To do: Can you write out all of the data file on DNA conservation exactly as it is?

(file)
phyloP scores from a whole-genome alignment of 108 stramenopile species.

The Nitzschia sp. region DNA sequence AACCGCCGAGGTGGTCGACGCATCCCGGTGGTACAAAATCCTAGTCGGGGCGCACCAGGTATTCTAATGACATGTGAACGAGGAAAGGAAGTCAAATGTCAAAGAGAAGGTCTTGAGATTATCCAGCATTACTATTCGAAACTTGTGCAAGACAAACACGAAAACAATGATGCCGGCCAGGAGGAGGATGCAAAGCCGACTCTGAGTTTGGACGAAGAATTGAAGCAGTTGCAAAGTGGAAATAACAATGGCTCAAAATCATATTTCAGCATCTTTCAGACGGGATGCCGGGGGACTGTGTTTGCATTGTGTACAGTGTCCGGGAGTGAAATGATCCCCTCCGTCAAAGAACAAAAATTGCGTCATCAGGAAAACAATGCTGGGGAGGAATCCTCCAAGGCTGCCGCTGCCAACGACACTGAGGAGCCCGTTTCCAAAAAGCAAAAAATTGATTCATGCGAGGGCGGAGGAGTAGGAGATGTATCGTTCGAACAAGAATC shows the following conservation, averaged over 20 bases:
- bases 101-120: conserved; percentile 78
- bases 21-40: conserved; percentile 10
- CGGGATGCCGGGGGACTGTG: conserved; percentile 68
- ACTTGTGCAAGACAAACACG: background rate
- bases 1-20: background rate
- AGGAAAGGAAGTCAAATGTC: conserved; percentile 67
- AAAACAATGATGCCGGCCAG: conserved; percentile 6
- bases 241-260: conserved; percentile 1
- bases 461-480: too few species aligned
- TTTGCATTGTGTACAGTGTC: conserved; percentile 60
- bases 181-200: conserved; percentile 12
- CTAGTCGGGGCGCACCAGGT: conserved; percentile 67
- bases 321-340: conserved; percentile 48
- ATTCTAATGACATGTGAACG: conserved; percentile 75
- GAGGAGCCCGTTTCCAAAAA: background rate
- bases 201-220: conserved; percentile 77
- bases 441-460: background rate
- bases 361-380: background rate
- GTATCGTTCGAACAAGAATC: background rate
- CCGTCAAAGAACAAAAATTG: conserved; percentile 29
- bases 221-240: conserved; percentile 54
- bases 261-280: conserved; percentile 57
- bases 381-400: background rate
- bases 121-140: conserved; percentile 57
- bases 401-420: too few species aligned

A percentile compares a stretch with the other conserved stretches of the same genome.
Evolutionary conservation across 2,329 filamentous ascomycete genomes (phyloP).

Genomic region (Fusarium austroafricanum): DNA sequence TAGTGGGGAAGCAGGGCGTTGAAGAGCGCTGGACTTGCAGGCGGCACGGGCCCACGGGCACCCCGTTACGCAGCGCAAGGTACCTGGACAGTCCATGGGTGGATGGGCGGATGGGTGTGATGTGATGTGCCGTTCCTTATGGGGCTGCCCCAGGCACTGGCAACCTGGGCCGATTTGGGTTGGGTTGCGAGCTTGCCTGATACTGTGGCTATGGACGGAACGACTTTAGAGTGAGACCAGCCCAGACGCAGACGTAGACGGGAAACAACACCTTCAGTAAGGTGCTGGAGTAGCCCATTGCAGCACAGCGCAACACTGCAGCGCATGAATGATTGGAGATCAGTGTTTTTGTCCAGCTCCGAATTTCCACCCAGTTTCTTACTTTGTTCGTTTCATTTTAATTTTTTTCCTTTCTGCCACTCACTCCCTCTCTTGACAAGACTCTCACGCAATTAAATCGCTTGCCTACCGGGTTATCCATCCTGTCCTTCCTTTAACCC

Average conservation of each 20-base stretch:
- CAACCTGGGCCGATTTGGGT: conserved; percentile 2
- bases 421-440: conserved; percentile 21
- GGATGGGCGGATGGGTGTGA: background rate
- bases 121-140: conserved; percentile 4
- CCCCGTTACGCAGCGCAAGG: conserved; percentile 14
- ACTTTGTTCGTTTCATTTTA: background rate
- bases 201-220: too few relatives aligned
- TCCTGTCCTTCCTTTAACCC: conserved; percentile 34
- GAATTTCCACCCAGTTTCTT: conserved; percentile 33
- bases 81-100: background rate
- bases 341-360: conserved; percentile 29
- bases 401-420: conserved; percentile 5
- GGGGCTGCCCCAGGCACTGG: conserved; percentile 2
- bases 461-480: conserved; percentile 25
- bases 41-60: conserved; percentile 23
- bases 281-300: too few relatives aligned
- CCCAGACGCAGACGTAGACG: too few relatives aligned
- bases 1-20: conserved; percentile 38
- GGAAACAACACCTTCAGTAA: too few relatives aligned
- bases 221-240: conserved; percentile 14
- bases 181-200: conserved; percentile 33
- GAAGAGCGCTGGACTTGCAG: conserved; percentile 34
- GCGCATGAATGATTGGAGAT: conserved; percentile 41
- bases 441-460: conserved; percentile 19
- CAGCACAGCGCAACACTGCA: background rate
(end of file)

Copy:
phyloP scores from a whole-genome alignment of 108 stramenopile species.

The Nitzschia sp. region DNA sequence AACCGCCGAGGTGGTCGACGCATCCCGGTGGTACAAAATCCTAGTCGGGGCGCACCAGGTATTCTAATGACATGTGAACGAGGAAAGGAAGTCAAATGTCAAAGAGAAGGTCTTGAGATTATCCAGCATTACTATTCGAAACTTGTGCAAGACAAACACGAAAACAATGATGCCGGCCAGGAGGAGGATGCAAAGCCGACTCTGAGTTTGGACGAAGAATTGAAGCAGTTGCAAAGTGGAAATAACAATGGCTCAAAATCATATTTCAGCATCTTTCAGACGGGATGCCGGGGGACTGTGTTTGCATTGTGTACAGTGTCCGGGAGTGAAATGATCCCCTCCGTCAAAGAACAAAAATTGCGTCATCAGGAAAACAATGCTGGGGAGGAATCCTCCAAGGCTGCCGCTGCCAACGACACTGAGGAGCCCGTTTCCAAAAAGCAAAAAATTGATTCATGCGAGGGCGGAGGAGTAGGAGATGTATCGTTCGAACAAGAATC shows the following conservation, averaged over 20 bases:
- bases 101-120: conserved; percentile 78
- bases 21-40: conserved; percentile 10
- CGGGATGCCGGGGGACTGTG: conserved; percentile 68
- ACTTGTGCAAGACAAACACG: background rate
- bases 1-20: background rate
- AGGAAAGGAAGTCAAATGTC: conserved; percentile 67
- AAAACAATGATGCCGGCCAG: conserved; percentile 6
- bases 241-260: conserved; percentile 1
- bases 461-480: too few species aligned
- TTTGCATTGTGTACAGTGTC: conserved; percentile 60
- bases 181-200: conserved; percentile 12
- CTAGTCGGGGCGCACCAGGT: conserved; percentile 67
- bases 321-340: conserved; percentile 48
- ATTCTAATGACATGTGAACG: conserved; percentile 75
- GAGGAGCCCGTTTCCAAAAA: background rate
- bases 201-220: conserved; percentile 77
- bases 441-460: background rate
- bases 361-380: background rate
- GTATCGTTCGAACAAGAATC: background rate
- CCGTCAAAGAACAAAAATTG: conserved; percentile 29
- bases 221-240: conserved; percentile 54
- bases 261-280: conserved; percentile 57
- bases 381-400: background rate
- bases 121-140: conserved; percentile 57
- bases 401-420: too few species aligned

A percentile compares a stretch with the other conserved stretches of the same genome.
Evolutionary conservation across 2,329 filamentous ascomycete genomes (phyloP).

Genomic region (Fusarium austroafricanum): DNA sequence TAGTGGGGAAGCAGGGCGTTGAAGAGCGCTGGACTTGCAGGCGGCACGGGCCCACGGGCACCCCGTTACGCAGCGCAAGGTACCTGGACAGTCCATGGGTGGATGGGCGGATGGGTGTGATGTGATGTGCCGTTCCTTATGGGGCTGCCCCAGGCACTGGCAACCTGGGCCGATTTGGGTTGGGTTGCGAGCTTGCCTGATACTGTGGCTATGGACGGAACGACTTTAGAGTGAGACCAGCCCAGACGCAGACGTAGACGGGAAACAACACCTTCAGTAAGGTGCTGGAGTAGCCCATTGCAGCACAGCGCAACACTGCAGCGCATGAATGATTGGAGATCAGTGTTTTTGTCCAGCTCCGAATTTCCACCCAGTTTCTTACTTTGTTCGTTTCATTTTAATTTTTTTCCTTTCTGCCACTCACTCCCTCTCTTGACAAGACTCTCACGCAATTAAATCGCTTGCCTACCGGGTTATCCATCCTGTCCTTCCTTTAACCC

Average conservation of each 20-base stretch:
- CAACCTGGGCCGATTTGGGT: conserved; percentile 2
- bases 421-440: conserved; percentile 21
- GGATGGGCGGATGGGTGTGA: background rate
- bases 121-140: conserved; percentile 4
- CCCCGTTACGCAGCGCAAGG: conserved; percentile 14
- ACTTTGTTCGTTTCATTTTA: background rate
- bases 201-220: too few relatives aligned
- TCCTGTCCTTCCTTTAACCC: conserved; percentile 34
- GAATTTCCACCCAGTTTCTT: conserved; percentile 33
- bases 81-100: background rate
- bases 341-360: conserved; percentile 29
- bases 401-420: conserved; percentile 5
- GGGGCTGCCCCAGGCACTGG: conserved; percentile 2
- bases 461-480: conserved; percentile 25
- bases 41-60: conserved; percentile 23
- bases 281-300: too few relatives aligned
- CCCAGACGCAGACGTAGACG: too few relatives aligned
- bases 1-20: conserved; percentile 38
- GGAAACAACACCTTCAGTAA: too few relatives aligned
- bases 221-240: conserved; percentile 14
- bases 181-200: conserved; percentile 33
- GAAGAGCGCTGGACTTGCAG: conserved; percentile 34
- GCGCATGAATGATTGGAGAT: conserved; percentile 41
- bases 441-460: conserved; percentile 19
- CAGCACAGCGCAACACTGCA: background rate